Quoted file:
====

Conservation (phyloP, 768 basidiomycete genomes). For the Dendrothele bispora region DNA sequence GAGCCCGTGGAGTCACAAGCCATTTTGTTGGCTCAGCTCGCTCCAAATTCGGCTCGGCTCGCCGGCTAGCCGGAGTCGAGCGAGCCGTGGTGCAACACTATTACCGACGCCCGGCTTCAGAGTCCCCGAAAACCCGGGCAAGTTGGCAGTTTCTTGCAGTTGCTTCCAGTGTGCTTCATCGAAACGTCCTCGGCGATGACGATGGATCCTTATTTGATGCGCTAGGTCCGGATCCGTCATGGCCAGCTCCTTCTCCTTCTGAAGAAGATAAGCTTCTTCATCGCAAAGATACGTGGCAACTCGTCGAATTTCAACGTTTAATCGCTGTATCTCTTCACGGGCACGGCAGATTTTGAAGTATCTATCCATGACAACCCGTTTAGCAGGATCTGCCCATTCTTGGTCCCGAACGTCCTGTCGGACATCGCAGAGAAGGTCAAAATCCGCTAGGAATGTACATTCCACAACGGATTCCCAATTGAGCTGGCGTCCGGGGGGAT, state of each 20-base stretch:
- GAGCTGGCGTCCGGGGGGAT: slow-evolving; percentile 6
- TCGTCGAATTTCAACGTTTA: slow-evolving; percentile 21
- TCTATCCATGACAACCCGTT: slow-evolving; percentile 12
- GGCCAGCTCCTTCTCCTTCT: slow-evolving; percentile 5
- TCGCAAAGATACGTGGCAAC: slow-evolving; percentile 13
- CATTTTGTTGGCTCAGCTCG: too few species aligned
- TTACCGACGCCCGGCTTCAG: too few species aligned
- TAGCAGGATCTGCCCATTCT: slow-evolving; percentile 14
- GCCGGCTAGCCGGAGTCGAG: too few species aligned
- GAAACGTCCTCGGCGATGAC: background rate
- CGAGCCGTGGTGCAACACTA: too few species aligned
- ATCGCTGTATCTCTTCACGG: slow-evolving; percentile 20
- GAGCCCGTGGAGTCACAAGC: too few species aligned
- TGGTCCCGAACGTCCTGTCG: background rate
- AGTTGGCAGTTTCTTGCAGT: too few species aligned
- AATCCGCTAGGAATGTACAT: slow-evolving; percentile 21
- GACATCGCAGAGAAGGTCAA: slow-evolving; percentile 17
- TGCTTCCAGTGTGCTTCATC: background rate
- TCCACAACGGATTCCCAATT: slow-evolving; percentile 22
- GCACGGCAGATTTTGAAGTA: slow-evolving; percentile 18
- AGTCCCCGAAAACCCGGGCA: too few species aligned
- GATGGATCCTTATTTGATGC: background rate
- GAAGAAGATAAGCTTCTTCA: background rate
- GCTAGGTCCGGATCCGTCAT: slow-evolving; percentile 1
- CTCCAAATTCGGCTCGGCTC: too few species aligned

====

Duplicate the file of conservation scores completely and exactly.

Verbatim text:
Conservation (phyloP, 768 basidiomycete genomes). For the Dendrothele bispora region DNA sequence GAGCCCGTGGAGTCACAAGCCATTTTGTTGGCTCAGCTCGCTCCAAATTCGGCTCGGCTCGCCGGCTAGCCGGAGTCGAGCGAGCCGTGGTGCAACACTATTACCGACGCCCGGCTTCAGAGTCCCCGAAAACCCGGGCAAGTTGGCAGTTTCTTGCAGTTGCTTCCAGTGTGCTTCATCGAAACGTCCTCGGCGATGACGATGGATCCTTATTTGATGCGCTAGGTCCGGATCCGTCATGGCCAGCTCCTTCTCCTTCTGAAGAAGATAAGCTTCTTCATCGCAAAGATACGTGGCAACTCGTCGAATTTCAACGTTTAATCGCTGTATCTCTTCACGGGCACGGCAGATTTTGAAGTATCTATCCATGACAACCCGTTTAGCAGGATCTGCCCATTCTTGGTCCCGAACGTCCTGTCGGACATCGCAGAGAAGGTCAAAATCCGCTAGGAATGTACATTCCACAACGGATTCCCAATTGAGCTGGCGTCCGGGGGGAT, state of each 20-base stretch:
- GAGCTGGCGTCCGGGGGGAT: slow-evolving; percentile 6
- TCGTCGAATTTCAACGTTTA: slow-evolving; percentile 21
- TCTATCCATGACAACCCGTT: slow-evolving; percentile 12
- GGCCAGCTCCTTCTCCTTCT: slow-evolving; percentile 5
- TCGCAAAGATACGTGGCAAC: slow-evolving; percentile 13
- CATTTTGTTGGCTCAGCTCG: too few species aligned
- TTACCGACGCCCGGCTTCAG: too few species aligned
- TAGCAGGATCTGCCCATTCT: slow-evolving; percentile 14
- GCCGGCTAGCCGGAGTCGAG: too few species aligned
- GAAACGTCCTCGGCGATGAC: background rate
- CGAGCCGTGGTGCAACACTA: too few species aligned
- ATCGCTGTATCTCTTCACGG: slow-evolving; percentile 20
- GAGCCCGTGGAGTCACAAGC: too few species aligned
- TGGTCCCGAACGTCCTGTCG: background rate
- AGTTGGCAGTTTCTTGCAGT: too few species aligned
- AATCCGCTAGGAATGTACAT: slow-evolving; percentile 21
- GACATCGCAGAGAAGGTCAA: slow-evolving; percentile 17
- TGCTTCCAGTGTGCTTCATC: background rate
- TCCACAACGGATTCCCAATT: slow-evolving; percentile 22
- GCACGGCAGATTTTGAAGTA: slow-evolving; percentile 18
- AGTCCCCGAAAACCCGGGCA: too few species aligned
- GATGGATCCTTATTTGATGC: background rate
- GAAGAAGATAAGCTTCTTCA: background rate
- GCTAGGTCCGGATCCGTCAT: slow-evolving; percentile 1
- CTCCAAATTCGGCTCGGCTC: too few species aligned